We hypothesized that stem alignment may affect different patterns of BMD change after THA between HA-coated compaction short stems and short tapered-wedge stems. Therefore, in this study we evaluated the relationship between stem insertion alignment and postoperative BMD change in the full HA-coated compaction short stem and short tapered-wedge stem.

Methods

Patients’ characteristics

A total of 159 consecutive patients (159 joints) at our institution underwent THA using the short tapered-wedge stem (Tri-Lock BPS; 95 joints) from January 2016 to April 2017 or the full HA compaction short stem from April 2017 to November 2018. To analyze the three-dimensional stem alignment, postoperative computed tomography (CT) was performed from June 2016 to July 2018. Two methods of THA were used at our institution; from June 2016 to April 2017, THA was conducted using the short tapered-wedge stem (Tri-Lock BPS; 95 joints). Thereafter, the full HA compaction short stem was introduced in Japan and, from then onward, was used at our institution. Hence, between June 2016 and April 2017, patients enrolled in the present study underwent THA using the short tapered-wedge stem (Tri-Lock BPS; DePuy Synthes; 56 joints) (Fig. 1a); then, from April 2017 to July 2018, patients underwent the full HA compaction short stem (ACTIS; DePuy Synthes, Warsaw, IN; 59 joints) (Fig. 1b). Therefore, this retrospective cohort study enrolled 115 consecutive patients (115 joints) from June 2016 to July 2018.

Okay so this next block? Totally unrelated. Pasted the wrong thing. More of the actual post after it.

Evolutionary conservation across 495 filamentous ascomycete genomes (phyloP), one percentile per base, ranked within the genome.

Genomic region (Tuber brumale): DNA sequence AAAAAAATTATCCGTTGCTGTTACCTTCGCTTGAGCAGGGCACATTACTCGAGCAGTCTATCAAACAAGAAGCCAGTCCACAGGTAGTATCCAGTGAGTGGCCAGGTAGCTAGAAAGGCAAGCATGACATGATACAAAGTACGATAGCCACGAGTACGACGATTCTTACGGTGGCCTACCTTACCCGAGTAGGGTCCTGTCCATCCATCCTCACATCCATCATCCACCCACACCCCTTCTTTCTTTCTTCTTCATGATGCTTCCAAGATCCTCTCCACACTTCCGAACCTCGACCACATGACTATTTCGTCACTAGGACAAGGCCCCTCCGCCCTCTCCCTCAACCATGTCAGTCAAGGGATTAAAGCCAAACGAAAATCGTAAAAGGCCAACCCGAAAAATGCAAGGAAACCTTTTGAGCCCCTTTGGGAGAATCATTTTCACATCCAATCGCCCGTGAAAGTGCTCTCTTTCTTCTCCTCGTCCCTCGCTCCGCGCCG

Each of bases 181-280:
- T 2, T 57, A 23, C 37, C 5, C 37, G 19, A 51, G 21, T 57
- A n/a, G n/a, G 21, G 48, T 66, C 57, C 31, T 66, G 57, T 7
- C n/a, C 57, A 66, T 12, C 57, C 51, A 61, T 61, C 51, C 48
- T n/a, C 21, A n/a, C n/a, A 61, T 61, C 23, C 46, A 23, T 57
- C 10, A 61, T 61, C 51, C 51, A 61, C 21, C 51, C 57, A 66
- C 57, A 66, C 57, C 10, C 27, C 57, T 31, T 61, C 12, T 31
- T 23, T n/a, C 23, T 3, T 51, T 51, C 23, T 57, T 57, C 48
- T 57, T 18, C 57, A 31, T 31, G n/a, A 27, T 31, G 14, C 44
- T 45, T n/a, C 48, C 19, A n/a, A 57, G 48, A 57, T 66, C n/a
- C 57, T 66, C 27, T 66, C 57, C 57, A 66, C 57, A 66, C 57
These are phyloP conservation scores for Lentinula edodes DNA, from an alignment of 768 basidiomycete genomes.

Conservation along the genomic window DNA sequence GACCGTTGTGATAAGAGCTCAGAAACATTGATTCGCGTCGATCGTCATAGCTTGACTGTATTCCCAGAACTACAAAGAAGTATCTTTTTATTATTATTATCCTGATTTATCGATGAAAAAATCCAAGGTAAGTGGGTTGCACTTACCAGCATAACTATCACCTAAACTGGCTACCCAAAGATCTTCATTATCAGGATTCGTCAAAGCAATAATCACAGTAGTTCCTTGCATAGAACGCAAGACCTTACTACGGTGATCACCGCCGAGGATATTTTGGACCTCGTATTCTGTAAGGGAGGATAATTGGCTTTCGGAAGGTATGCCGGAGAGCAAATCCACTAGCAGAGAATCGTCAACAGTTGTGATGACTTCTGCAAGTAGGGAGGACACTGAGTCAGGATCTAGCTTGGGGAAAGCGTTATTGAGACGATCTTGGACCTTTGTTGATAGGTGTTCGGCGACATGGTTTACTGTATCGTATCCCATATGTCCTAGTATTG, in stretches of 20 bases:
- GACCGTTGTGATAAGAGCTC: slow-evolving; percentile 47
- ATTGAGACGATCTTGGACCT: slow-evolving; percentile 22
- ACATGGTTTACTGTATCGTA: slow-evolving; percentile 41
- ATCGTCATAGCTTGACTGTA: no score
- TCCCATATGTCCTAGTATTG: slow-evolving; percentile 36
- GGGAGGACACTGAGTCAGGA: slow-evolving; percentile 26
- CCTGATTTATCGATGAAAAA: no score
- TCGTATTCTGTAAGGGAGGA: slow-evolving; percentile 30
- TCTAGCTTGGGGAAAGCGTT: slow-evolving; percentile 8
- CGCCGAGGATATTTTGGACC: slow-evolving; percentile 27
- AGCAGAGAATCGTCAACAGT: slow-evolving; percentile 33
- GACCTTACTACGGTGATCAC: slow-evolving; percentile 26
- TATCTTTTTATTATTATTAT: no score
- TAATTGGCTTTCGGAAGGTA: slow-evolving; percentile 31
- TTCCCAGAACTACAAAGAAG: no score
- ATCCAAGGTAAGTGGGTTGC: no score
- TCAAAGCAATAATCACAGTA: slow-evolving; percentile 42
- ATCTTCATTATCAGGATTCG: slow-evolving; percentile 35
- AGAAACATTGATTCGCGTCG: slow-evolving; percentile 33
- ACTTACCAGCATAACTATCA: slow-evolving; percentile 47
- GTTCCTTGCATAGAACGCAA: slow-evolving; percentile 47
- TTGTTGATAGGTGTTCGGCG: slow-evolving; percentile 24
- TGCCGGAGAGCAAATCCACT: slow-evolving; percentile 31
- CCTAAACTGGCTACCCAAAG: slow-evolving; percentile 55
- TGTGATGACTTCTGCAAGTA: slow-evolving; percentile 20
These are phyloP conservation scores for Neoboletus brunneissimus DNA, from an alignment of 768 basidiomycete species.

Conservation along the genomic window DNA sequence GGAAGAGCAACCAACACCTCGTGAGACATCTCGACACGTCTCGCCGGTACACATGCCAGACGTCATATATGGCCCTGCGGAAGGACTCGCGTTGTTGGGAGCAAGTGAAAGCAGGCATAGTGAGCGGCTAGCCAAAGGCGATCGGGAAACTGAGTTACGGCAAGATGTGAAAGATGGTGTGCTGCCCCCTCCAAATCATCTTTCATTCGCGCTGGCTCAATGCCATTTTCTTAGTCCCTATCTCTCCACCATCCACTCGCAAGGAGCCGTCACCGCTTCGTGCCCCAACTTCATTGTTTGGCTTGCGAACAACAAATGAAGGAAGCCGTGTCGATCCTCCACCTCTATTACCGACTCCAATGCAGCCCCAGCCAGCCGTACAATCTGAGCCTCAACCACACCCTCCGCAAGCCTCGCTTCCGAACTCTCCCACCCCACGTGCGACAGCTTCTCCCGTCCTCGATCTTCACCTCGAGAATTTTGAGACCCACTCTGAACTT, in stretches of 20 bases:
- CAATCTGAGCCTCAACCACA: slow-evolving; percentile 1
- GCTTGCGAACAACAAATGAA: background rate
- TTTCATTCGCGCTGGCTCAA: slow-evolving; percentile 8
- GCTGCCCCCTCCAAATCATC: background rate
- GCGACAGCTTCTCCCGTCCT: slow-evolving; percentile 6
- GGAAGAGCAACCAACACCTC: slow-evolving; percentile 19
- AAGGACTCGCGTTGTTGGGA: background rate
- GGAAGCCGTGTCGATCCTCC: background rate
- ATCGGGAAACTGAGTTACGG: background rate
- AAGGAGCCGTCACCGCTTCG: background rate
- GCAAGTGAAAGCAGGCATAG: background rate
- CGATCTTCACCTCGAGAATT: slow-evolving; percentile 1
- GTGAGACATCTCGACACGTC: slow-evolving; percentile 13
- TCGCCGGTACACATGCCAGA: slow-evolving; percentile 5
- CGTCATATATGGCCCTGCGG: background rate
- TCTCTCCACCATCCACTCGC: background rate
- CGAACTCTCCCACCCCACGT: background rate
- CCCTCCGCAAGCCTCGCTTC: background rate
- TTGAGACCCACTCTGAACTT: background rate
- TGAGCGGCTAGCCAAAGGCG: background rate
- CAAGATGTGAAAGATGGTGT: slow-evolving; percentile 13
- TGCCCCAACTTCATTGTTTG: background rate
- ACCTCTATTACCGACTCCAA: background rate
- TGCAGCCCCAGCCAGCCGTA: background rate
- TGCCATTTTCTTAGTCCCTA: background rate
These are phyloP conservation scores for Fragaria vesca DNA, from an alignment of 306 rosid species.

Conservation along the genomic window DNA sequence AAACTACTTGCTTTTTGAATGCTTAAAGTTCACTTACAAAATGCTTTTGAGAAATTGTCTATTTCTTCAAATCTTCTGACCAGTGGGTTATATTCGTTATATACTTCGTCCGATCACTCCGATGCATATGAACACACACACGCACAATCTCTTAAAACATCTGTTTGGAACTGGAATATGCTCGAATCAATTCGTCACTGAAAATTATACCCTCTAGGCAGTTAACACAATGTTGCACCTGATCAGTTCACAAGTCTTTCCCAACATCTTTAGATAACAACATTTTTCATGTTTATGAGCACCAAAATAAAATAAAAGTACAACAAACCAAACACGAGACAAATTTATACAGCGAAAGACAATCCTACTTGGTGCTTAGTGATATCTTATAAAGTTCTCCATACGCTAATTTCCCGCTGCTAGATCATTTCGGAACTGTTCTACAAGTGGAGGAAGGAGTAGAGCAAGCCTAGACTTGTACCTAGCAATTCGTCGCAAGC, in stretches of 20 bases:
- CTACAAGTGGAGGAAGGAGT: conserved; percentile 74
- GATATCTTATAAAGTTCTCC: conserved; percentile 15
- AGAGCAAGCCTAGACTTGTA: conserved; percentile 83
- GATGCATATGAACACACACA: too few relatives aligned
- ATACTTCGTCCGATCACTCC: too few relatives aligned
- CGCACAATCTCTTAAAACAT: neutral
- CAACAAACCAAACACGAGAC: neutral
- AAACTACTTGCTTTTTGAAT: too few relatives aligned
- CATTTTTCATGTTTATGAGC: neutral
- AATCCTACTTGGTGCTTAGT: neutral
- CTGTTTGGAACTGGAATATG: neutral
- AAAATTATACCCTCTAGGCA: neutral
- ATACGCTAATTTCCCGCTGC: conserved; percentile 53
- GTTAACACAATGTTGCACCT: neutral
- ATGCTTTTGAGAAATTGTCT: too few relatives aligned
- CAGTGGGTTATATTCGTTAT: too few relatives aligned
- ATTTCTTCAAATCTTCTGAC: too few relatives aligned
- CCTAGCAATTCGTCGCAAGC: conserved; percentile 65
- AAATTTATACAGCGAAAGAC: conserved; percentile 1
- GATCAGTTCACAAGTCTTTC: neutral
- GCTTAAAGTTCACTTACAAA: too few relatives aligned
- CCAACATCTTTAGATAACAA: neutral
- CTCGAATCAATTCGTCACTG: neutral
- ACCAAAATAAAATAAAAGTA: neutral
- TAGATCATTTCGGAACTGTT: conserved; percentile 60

Fig. 1
figure 1

Images of a the short tapered-wedge stem (Tri-Lock BPS) and b the full HA compaction short stem (ACTIS)

The preoperative diagnoses were osteoarthritis (grade 4, according to the Tönnis classification) (89 joints), avascular necrosis of the femoral head (22 joints), and rheumatoid arthritis (4 joints). Patients with a distorted anatomy of the proximal femur, osteoporosis (lumbar spine BMD < 0.8), metabolic bone disease, and those who underwent bilateral THA were excluded.